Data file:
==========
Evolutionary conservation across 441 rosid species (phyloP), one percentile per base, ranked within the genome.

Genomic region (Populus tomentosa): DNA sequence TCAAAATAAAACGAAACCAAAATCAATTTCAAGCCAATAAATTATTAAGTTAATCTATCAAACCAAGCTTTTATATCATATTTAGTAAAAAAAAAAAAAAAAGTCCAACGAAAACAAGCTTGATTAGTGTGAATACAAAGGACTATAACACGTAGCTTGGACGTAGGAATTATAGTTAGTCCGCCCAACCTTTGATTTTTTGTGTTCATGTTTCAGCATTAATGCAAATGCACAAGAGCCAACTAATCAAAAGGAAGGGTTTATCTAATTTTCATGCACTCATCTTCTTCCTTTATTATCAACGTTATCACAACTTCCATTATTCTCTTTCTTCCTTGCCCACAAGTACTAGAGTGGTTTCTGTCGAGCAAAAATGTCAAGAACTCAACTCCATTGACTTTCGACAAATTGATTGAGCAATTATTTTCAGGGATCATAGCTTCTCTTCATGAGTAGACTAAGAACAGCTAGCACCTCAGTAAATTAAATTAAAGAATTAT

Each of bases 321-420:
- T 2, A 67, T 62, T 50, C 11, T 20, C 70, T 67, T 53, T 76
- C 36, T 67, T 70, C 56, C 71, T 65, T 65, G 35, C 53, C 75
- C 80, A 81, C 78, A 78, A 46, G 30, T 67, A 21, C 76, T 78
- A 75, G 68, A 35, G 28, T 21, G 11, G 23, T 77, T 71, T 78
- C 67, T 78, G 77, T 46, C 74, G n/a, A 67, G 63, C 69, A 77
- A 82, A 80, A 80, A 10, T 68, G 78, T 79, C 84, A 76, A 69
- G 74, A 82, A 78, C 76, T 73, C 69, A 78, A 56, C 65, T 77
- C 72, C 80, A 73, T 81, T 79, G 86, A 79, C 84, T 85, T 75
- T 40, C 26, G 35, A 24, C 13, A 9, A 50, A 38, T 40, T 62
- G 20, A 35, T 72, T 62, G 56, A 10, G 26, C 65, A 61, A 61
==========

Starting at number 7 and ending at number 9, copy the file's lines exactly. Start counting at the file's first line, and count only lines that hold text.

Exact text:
- A 75, G 68, A 35, G 28, T 21, G 11, G 23, T 77, T 71, T 78
- C 67, T 78, G 77, T 46, C 74, G n/a, A 67, G 63, C 69, A 77
- A 82, A 80, A 80, A 10, T 68, G 78, T 79, C 84, A 76, A 69